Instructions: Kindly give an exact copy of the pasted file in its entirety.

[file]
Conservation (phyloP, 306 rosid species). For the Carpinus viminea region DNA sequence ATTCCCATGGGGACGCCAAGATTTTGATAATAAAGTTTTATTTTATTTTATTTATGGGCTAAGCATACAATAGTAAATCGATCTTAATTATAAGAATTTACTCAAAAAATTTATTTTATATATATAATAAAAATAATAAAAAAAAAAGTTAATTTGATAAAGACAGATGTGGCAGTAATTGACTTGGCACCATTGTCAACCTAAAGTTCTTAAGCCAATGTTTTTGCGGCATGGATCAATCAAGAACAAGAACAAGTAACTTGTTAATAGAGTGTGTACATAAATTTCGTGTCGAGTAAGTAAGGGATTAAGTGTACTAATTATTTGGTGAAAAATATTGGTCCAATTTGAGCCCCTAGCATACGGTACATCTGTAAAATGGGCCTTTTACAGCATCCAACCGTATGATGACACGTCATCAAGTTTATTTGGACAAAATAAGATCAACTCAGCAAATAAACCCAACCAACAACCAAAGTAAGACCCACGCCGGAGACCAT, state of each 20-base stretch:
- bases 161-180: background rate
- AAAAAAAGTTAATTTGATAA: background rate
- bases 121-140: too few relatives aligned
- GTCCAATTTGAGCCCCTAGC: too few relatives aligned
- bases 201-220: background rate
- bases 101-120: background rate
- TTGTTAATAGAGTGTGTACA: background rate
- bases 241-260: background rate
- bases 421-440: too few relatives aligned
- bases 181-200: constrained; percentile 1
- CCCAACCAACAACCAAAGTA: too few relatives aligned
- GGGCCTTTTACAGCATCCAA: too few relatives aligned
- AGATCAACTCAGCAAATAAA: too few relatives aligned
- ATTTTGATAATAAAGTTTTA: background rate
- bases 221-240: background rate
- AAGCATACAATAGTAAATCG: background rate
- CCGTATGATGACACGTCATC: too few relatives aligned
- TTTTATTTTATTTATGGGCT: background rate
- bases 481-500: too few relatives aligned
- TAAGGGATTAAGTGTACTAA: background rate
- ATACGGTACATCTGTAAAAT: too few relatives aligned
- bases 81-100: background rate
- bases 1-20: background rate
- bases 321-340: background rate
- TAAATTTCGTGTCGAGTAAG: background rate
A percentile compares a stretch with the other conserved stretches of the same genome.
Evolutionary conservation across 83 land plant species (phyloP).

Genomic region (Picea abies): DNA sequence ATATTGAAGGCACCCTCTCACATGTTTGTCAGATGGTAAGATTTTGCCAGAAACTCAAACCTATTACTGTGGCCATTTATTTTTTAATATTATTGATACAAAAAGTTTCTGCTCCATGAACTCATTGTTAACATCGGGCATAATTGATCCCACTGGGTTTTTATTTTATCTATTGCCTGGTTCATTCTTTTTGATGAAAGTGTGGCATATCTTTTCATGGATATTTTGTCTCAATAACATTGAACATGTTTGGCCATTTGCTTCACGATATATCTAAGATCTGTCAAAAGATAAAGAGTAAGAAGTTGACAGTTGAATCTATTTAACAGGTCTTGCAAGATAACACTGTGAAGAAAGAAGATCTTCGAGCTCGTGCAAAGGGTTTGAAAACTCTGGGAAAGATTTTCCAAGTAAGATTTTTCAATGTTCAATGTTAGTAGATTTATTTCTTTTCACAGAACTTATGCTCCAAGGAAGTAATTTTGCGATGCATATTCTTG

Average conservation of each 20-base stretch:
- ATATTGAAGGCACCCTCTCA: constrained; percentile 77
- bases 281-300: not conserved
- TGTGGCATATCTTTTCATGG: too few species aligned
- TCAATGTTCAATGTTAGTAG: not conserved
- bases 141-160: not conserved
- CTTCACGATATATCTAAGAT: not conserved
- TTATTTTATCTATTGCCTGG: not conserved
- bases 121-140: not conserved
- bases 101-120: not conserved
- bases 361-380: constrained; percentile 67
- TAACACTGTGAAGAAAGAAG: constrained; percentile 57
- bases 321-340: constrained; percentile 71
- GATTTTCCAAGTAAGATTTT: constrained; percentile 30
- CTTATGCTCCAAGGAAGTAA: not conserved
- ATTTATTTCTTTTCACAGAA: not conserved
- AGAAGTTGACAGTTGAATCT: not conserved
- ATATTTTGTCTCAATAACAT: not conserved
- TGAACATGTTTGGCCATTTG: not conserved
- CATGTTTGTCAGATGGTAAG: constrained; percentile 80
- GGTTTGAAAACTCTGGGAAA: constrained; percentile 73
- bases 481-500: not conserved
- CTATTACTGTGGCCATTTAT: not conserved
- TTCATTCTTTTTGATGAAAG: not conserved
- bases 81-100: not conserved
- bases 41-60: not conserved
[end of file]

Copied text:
Conservation (phyloP, 306 rosid species). For the Carpinus viminea region DNA sequence ATTCCCATGGGGACGCCAAGATTTTGATAATAAAGTTTTATTTTATTTTATTTATGGGCTAAGCATACAATAGTAAATCGATCTTAATTATAAGAATTTACTCAAAAAATTTATTTTATATATATAATAAAAATAATAAAAAAAAAAGTTAATTTGATAAAGACAGATGTGGCAGTAATTGACTTGGCACCATTGTCAACCTAAAGTTCTTAAGCCAATGTTTTTGCGGCATGGATCAATCAAGAACAAGAACAAGTAACTTGTTAATAGAGTGTGTACATAAATTTCGTGTCGAGTAAGTAAGGGATTAAGTGTACTAATTATTTGGTGAAAAATATTGGTCCAATTTGAGCCCCTAGCATACGGTACATCTGTAAAATGGGCCTTTTACAGCATCCAACCGTATGATGACACGTCATCAAGTTTATTTGGACAAAATAAGATCAACTCAGCAAATAAACCCAACCAACAACCAAAGTAAGACCCACGCCGGAGACCAT, state of each 20-base stretch:
- bases 161-180: background rate
- AAAAAAAGTTAATTTGATAA: background rate
- bases 121-140: too few relatives aligned
- GTCCAATTTGAGCCCCTAGC: too few relatives aligned
- bases 201-220: background rate
- bases 101-120: background rate
- TTGTTAATAGAGTGTGTACA: background rate
- bases 241-260: background rate
- bases 421-440: too few relatives aligned
- bases 181-200: constrained; percentile 1
- CCCAACCAACAACCAAAGTA: too few relatives aligned
- GGGCCTTTTACAGCATCCAA: too few relatives aligned
- AGATCAACTCAGCAAATAAA: too few relatives aligned
- ATTTTGATAATAAAGTTTTA: background rate
- bases 221-240: background rate
- AAGCATACAATAGTAAATCG: background rate
- CCGTATGATGACACGTCATC: too few relatives aligned
- TTTTATTTTATTTATGGGCT: background rate
- bases 481-500: too few relatives aligned
- TAAGGGATTAAGTGTACTAA: background rate
- ATACGGTACATCTGTAAAAT: too few relatives aligned
- bases 81-100: background rate
- bases 1-20: background rate
- bases 321-340: background rate
- TAAATTTCGTGTCGAGTAAG: background rate
A percentile compares a stretch with the other conserved stretches of the same genome.
Evolutionary conservation across 83 land plant species (phyloP).

Genomic region (Picea abies): DNA sequence ATATTGAAGGCACCCTCTCACATGTTTGTCAGATGGTAAGATTTTGCCAGAAACTCAAACCTATTACTGTGGCCATTTATTTTTTAATATTATTGATACAAAAAGTTTCTGCTCCATGAACTCATTGTTAACATCGGGCATAATTGATCCCACTGGGTTTTTATTTTATCTATTGCCTGGTTCATTCTTTTTGATGAAAGTGTGGCATATCTTTTCATGGATATTTTGTCTCAATAACATTGAACATGTTTGGCCATTTGCTTCACGATATATCTAAGATCTGTCAAAAGATAAAGAGTAAGAAGTTGACAGTTGAATCTATTTAACAGGTCTTGCAAGATAACACTGTGAAGAAAGAAGATCTTCGAGCTCGTGCAAAGGGTTTGAAAACTCTGGGAAAGATTTTCCAAGTAAGATTTTTCAATGTTCAATGTTAGTAGATTTATTTCTTTTCACAGAACTTATGCTCCAAGGAAGTAATTTTGCGATGCATATTCTTG

Average conservation of each 20-base stretch:
- ATATTGAAGGCACCCTCTCA: constrained; percentile 77
- bases 281-300: not conserved
- TGTGGCATATCTTTTCATGG: too few species aligned
- TCAATGTTCAATGTTAGTAG: not conserved
- bases 141-160: not conserved
- CTTCACGATATATCTAAGAT: not conserved
- TTATTTTATCTATTGCCTGG: not conserved
- bases 121-140: not conserved
- bases 101-120: not conserved
- bases 361-380: constrained; percentile 67
- TAACACTGTGAAGAAAGAAG: constrained; percentile 57
- bases 321-340: constrained; percentile 71
- GATTTTCCAAGTAAGATTTT: constrained; percentile 30
- CTTATGCTCCAAGGAAGTAA: not conserved
- ATTTATTTCTTTTCACAGAA: not conserved
- AGAAGTTGACAGTTGAATCT: not conserved
- ATATTTTGTCTCAATAACAT: not conserved
- TGAACATGTTTGGCCATTTG: not conserved
- CATGTTTGTCAGATGGTAAG: constrained; percentile 80
- GGTTTGAAAACTCTGGGAAA: constrained; percentile 73
- bases 481-500: not conserved
- CTATTACTGTGGCCATTTAT: not conserved
- TTCATTCTTTTTGATGAAAG: not conserved
- bases 81-100: not conserved
- bases 41-60: not conserved